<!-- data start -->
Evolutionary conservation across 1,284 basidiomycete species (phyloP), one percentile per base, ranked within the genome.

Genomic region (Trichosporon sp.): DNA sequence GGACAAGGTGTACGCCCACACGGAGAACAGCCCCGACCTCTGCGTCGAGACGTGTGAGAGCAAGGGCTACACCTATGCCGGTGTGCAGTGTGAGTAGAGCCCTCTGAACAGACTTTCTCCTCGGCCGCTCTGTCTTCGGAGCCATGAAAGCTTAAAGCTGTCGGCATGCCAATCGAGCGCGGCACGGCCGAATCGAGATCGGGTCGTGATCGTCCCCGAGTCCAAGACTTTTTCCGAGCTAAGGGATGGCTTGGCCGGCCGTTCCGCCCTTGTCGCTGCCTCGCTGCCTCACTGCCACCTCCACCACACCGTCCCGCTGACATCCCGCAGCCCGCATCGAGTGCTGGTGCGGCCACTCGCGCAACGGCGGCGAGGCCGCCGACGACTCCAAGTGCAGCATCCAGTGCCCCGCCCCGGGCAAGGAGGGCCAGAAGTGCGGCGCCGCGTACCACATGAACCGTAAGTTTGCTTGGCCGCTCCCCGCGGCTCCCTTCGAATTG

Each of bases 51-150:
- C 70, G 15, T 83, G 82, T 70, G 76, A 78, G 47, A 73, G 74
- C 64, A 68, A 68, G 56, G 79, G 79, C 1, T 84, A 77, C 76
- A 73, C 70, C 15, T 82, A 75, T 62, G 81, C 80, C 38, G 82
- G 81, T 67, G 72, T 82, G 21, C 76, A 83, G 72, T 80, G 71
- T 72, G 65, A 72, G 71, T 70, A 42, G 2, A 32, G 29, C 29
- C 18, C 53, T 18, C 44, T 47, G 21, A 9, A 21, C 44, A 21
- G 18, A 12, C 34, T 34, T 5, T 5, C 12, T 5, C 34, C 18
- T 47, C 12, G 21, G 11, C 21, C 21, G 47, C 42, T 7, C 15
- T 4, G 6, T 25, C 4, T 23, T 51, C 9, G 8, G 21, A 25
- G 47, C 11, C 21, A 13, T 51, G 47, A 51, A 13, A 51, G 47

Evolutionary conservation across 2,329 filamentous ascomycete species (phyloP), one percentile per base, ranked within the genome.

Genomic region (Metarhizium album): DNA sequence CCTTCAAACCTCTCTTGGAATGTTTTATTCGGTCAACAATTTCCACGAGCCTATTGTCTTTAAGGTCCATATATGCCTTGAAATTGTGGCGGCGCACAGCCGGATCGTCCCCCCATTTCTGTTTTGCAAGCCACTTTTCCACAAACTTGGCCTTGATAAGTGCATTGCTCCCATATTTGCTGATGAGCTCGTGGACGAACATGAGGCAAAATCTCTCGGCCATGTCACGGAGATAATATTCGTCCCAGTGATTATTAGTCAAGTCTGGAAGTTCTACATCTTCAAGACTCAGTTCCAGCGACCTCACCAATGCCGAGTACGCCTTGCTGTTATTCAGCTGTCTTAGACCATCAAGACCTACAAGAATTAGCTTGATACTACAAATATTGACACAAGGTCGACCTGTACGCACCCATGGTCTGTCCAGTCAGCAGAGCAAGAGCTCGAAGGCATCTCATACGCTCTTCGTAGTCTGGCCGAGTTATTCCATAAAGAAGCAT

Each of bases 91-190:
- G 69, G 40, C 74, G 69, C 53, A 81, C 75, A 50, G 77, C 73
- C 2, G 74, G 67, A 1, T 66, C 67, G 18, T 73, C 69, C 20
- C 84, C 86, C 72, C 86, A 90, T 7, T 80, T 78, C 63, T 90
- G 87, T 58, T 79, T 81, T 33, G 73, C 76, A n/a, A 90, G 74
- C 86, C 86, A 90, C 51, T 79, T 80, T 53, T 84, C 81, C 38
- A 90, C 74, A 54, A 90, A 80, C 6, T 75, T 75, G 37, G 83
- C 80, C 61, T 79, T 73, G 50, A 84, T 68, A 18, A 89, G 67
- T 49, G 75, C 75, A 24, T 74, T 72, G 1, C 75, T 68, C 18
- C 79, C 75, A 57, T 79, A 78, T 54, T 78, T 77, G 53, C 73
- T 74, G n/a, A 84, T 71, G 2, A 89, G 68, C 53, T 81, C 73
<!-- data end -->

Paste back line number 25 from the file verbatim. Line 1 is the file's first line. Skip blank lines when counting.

- C 79, C 75, A 57, T 79, A 78, T 54, T 78, T 77, G 53, C 73